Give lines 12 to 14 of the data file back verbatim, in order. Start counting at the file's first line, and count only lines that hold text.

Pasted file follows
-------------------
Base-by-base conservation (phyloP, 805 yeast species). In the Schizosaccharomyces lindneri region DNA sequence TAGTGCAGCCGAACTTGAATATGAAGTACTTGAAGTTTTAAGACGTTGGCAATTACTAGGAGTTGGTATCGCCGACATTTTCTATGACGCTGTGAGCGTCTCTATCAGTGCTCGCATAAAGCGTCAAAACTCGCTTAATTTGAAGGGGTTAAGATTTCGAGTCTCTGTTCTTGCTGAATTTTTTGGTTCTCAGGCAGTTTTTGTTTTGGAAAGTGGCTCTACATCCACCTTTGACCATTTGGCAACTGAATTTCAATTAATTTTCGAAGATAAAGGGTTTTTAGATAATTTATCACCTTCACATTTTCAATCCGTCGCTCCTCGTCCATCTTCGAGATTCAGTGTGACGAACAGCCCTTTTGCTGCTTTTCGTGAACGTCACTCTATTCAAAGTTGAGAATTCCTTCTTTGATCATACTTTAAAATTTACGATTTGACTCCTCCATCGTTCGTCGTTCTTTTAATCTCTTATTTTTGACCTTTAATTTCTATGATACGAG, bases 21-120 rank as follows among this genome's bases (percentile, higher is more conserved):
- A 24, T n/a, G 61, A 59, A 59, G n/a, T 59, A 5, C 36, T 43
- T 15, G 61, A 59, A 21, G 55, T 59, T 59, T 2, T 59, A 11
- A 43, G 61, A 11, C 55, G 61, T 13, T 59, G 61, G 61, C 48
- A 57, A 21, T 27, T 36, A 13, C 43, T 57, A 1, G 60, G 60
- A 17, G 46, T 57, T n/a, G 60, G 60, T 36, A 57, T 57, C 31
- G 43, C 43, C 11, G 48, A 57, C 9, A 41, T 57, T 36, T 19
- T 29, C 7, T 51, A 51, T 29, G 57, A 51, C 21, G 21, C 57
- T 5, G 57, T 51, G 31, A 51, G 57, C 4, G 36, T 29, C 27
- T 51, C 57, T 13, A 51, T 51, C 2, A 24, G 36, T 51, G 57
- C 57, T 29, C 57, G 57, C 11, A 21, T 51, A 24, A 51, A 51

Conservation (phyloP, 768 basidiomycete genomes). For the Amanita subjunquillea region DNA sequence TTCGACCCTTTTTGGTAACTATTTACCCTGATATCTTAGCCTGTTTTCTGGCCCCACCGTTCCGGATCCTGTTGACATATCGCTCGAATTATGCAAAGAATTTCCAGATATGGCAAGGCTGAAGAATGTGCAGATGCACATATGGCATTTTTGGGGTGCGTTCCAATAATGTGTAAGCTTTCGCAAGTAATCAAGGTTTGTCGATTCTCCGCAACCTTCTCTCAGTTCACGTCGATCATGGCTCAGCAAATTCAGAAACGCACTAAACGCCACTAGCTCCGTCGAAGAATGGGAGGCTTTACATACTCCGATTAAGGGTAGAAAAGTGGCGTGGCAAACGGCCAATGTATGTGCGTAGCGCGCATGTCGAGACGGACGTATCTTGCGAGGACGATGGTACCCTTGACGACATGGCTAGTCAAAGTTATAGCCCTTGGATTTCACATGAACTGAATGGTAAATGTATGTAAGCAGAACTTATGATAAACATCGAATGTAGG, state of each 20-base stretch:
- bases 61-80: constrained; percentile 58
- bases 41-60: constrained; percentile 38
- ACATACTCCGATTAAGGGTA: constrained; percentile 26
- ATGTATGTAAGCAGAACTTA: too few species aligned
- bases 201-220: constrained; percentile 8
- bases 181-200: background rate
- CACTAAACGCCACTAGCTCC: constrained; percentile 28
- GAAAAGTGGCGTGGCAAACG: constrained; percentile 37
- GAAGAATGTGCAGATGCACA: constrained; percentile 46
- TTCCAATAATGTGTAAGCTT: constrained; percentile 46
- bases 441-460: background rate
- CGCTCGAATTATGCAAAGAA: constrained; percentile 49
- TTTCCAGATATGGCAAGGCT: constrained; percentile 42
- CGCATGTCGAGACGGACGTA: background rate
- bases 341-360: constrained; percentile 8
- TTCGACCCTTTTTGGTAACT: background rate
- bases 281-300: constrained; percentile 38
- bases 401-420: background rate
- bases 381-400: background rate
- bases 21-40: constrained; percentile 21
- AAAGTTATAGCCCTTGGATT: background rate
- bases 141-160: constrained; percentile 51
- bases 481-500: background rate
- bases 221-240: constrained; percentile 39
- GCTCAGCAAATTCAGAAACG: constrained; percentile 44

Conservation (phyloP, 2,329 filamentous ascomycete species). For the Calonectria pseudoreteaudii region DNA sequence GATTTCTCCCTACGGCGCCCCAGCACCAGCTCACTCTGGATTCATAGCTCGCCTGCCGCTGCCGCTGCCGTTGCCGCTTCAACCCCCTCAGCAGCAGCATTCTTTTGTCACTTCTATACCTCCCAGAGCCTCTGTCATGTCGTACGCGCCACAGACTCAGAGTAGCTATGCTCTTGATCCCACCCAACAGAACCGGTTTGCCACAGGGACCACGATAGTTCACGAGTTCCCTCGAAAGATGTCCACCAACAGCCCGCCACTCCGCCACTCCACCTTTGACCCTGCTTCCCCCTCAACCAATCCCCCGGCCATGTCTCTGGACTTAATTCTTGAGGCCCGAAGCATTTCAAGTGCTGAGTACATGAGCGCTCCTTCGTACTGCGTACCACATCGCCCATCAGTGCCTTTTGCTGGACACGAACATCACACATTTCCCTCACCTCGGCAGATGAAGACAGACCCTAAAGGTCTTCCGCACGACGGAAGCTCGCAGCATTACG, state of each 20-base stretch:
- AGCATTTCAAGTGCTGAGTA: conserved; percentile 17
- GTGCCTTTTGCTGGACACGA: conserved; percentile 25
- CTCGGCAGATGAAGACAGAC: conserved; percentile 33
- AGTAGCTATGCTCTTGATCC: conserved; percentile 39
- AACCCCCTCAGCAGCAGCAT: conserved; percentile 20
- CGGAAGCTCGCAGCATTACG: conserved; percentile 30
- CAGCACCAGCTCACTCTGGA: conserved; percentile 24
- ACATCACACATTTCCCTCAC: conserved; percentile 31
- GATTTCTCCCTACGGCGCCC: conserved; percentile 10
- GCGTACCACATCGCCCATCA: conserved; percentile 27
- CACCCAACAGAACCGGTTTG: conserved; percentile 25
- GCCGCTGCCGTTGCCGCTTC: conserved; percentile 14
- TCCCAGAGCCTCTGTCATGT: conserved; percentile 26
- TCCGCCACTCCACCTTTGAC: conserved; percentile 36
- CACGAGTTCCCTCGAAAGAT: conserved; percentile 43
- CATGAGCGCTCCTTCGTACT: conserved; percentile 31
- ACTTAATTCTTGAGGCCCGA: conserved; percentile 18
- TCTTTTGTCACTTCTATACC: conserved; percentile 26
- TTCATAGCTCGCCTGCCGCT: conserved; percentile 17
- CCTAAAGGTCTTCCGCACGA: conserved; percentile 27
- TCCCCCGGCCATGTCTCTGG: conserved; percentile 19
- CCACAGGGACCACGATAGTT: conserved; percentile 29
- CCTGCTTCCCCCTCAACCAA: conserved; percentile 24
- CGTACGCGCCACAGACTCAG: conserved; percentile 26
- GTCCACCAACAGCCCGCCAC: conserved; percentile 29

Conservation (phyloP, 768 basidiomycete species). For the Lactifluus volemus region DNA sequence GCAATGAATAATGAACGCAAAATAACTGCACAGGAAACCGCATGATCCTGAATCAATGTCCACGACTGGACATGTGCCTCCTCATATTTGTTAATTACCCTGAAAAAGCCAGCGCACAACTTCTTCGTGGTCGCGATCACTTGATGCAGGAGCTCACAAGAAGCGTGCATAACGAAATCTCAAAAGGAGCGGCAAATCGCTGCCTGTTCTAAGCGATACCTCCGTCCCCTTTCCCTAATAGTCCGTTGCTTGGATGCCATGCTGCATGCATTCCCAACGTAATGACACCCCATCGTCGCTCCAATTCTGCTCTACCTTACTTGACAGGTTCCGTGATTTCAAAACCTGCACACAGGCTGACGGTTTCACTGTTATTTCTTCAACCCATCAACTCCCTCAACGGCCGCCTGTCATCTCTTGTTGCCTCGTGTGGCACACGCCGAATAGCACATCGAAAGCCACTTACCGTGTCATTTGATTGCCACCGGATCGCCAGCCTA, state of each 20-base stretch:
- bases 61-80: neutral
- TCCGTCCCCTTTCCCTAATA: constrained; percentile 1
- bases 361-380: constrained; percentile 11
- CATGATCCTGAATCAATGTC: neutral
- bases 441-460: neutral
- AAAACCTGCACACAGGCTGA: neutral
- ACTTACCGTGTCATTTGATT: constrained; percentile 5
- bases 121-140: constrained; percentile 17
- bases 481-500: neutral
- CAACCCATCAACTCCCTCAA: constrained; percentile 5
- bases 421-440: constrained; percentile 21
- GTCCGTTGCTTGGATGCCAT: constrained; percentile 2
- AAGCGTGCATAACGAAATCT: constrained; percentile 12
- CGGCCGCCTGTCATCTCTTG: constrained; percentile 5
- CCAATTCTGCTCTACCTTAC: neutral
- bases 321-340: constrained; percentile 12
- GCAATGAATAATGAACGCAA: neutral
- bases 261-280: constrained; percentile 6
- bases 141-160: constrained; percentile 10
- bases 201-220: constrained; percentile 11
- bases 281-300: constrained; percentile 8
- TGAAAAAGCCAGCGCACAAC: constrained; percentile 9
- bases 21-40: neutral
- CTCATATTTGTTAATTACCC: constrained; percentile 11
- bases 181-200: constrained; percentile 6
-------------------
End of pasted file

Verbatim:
Conservation (phyloP, 768 basidiomycete genomes). For the Amanita subjunquillea region DNA sequence TTCGACCCTTTTTGGTAACTATTTACCCTGATATCTTAGCCTGTTTTCTGGCCCCACCGTTCCGGATCCTGTTGACATATCGCTCGAATTATGCAAAGAATTTCCAGATATGGCAAGGCTGAAGAATGTGCAGATGCACATATGGCATTTTTGGGGTGCGTTCCAATAATGTGTAAGCTTTCGCAAGTAATCAAGGTTTGTCGATTCTCCGCAACCTTCTCTCAGTTCACGTCGATCATGGCTCAGCAAATTCAGAAACGCACTAAACGCCACTAGCTCCGTCGAAGAATGGGAGGCTTTACATACTCCGATTAAGGGTAGAAAAGTGGCGTGGCAAACGGCCAATGTATGTGCGTAGCGCGCATGTCGAGACGGACGTATCTTGCGAGGACGATGGTACCCTTGACGACATGGCTAGTCAAAGTTATAGCCCTTGGATTTCACATGAACTGAATGGTAAATGTATGTAAGCAGAACTTATGATAAACATCGAATGTAGG, state of each 20-base stretch:
- bases 61-80: constrained; percentile 58
- bases 41-60: constrained; percentile 38